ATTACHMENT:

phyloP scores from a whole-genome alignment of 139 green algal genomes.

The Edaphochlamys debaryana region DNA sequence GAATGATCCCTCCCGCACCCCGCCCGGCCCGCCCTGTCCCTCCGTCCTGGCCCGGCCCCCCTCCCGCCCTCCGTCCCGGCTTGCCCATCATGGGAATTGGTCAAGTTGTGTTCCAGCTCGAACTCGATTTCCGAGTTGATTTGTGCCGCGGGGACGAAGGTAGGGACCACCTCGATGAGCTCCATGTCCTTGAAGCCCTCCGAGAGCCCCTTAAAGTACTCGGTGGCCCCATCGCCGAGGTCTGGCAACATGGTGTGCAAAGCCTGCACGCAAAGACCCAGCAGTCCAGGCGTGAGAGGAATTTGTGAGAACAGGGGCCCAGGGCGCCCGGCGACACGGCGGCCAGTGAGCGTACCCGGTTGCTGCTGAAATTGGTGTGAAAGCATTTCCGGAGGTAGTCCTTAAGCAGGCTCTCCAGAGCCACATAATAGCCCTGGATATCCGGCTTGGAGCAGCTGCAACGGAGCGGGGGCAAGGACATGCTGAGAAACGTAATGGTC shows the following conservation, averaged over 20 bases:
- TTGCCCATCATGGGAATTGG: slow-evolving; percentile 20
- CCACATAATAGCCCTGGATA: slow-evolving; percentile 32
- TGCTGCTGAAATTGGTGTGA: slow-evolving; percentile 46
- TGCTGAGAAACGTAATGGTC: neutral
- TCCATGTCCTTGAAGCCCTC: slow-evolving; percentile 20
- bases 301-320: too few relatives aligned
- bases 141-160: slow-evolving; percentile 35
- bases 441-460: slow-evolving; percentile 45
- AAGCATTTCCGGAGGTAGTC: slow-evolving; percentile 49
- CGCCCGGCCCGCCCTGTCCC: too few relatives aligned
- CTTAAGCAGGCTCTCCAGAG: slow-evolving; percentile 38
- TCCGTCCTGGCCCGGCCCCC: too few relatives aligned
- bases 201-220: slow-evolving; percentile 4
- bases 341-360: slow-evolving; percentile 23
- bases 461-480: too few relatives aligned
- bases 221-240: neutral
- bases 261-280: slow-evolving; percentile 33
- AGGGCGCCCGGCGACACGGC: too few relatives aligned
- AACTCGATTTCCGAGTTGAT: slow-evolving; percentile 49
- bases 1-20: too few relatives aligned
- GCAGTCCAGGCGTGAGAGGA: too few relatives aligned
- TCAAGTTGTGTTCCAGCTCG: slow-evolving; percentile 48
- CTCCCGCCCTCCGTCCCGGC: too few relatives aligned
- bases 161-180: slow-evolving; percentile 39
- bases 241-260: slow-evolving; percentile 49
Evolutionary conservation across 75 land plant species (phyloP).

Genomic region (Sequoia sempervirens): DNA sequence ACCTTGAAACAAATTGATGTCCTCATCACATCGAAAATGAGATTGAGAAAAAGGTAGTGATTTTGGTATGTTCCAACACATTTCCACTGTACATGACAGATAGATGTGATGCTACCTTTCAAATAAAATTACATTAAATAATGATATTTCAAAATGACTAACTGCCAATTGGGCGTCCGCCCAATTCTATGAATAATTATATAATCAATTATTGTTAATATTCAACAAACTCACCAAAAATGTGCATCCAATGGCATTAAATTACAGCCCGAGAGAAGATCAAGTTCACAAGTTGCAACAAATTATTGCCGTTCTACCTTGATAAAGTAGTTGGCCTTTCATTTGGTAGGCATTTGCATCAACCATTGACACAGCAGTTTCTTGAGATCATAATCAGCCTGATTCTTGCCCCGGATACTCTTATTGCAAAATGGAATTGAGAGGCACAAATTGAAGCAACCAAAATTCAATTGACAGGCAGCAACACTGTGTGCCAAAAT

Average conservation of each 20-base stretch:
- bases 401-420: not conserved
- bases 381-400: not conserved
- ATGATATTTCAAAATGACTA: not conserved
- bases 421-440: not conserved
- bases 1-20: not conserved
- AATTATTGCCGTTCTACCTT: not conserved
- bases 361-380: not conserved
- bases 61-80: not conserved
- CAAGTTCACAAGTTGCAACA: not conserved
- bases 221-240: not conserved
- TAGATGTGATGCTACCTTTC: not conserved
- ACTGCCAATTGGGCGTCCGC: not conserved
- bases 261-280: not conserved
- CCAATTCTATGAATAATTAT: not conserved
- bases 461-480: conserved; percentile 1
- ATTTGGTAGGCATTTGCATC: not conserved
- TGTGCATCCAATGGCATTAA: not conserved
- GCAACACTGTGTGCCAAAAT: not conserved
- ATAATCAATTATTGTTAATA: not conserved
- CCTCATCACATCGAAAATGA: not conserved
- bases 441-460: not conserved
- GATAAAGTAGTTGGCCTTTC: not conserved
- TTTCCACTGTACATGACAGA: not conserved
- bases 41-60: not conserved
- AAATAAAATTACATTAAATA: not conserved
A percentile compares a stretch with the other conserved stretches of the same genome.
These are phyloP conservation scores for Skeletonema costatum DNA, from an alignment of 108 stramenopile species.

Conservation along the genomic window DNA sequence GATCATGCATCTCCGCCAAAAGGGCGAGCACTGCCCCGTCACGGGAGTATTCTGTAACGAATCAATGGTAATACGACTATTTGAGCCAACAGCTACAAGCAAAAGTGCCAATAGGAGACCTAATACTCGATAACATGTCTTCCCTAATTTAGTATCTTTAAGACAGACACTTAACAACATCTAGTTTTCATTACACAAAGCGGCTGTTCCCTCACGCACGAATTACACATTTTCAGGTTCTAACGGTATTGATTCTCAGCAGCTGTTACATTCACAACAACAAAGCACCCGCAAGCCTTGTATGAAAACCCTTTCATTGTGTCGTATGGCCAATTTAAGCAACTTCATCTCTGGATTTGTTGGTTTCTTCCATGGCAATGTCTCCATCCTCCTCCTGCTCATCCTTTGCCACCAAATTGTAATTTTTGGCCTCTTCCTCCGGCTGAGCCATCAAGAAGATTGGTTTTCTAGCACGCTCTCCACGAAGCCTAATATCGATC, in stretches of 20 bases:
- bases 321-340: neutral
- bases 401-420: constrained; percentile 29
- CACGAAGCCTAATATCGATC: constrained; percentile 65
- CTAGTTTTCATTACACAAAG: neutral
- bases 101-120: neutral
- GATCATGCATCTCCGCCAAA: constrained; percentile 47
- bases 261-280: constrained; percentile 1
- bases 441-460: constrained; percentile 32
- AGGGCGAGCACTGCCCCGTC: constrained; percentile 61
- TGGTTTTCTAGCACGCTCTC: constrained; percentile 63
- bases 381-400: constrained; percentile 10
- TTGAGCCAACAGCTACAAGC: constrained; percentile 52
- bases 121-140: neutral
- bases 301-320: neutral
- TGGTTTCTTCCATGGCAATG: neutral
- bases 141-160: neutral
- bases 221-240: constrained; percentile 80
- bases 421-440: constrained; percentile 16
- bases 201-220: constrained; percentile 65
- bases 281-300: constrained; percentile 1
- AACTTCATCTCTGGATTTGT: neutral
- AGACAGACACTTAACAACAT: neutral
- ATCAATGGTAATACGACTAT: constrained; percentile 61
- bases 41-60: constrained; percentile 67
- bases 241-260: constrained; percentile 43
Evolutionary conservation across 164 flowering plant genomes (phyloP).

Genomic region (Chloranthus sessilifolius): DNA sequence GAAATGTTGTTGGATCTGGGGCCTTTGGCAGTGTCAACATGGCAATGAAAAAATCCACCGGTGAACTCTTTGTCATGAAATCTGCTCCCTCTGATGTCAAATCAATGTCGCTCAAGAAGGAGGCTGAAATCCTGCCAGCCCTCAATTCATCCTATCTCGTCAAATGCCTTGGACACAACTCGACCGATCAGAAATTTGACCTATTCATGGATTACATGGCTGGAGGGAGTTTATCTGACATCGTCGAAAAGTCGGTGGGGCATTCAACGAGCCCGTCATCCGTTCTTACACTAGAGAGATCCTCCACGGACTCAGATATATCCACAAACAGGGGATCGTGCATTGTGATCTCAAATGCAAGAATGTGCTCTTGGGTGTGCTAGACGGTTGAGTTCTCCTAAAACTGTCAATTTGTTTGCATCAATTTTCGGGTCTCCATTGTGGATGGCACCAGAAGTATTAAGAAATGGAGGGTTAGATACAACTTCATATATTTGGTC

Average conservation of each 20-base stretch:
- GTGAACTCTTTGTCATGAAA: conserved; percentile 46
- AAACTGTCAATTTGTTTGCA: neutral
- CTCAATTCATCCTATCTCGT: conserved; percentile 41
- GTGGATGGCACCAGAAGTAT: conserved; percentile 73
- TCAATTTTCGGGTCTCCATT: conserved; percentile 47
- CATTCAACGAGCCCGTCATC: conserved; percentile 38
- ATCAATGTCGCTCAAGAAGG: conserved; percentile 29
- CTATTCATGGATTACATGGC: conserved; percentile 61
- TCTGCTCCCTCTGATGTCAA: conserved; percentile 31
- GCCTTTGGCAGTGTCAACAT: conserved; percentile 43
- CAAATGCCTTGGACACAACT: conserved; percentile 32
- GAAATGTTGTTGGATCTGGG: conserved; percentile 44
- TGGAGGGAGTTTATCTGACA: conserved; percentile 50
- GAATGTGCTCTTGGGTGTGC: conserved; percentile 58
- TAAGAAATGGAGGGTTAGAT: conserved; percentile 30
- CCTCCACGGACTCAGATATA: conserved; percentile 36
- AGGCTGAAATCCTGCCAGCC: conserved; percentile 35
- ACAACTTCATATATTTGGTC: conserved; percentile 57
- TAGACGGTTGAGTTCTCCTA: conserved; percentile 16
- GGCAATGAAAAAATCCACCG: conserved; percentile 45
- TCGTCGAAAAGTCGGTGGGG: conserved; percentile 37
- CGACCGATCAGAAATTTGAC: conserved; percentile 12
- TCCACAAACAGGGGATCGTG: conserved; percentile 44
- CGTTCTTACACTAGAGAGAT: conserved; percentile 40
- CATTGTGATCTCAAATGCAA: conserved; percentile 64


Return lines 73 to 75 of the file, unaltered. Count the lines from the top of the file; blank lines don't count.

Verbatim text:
- TGGTTTCTTCCATGGCAATG: neutral
- bases 141-160: neutral
- bases 221-240: constrained; percentile 80